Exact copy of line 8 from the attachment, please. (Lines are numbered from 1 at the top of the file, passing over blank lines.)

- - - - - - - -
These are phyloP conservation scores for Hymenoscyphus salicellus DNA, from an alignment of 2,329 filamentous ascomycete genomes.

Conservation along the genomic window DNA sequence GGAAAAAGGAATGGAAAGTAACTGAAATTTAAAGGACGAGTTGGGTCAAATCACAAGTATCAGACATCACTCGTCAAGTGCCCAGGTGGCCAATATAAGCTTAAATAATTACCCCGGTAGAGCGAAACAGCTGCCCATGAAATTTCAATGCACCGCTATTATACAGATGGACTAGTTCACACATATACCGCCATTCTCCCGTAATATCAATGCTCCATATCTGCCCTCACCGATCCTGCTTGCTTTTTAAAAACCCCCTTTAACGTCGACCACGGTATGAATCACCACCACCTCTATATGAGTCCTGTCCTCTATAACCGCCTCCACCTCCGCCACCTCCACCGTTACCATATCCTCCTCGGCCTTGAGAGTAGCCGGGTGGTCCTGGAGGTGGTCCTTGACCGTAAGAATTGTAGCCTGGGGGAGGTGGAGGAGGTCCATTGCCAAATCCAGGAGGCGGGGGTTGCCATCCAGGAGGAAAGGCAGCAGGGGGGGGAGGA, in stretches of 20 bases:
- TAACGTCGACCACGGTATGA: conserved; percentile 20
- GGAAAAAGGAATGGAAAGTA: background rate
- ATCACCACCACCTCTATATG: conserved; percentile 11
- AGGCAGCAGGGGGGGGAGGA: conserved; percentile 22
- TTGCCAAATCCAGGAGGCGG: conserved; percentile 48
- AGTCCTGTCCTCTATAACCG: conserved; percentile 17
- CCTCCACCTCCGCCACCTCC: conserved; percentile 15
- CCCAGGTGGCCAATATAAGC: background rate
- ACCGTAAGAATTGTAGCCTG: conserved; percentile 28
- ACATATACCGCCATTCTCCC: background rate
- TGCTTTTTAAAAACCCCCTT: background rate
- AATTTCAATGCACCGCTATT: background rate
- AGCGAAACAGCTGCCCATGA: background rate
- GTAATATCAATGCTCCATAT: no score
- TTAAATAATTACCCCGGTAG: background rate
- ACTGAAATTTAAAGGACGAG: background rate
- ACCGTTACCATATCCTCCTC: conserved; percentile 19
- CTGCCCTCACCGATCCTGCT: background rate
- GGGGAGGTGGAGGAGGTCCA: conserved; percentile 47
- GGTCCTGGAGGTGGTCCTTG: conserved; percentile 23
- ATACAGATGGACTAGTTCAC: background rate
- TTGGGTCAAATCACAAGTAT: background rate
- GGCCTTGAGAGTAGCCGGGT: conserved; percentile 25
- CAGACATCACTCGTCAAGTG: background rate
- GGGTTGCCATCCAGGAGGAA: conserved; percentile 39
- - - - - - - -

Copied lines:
- AGTCCTGTCCTCTATAACCG: conserved; percentile 17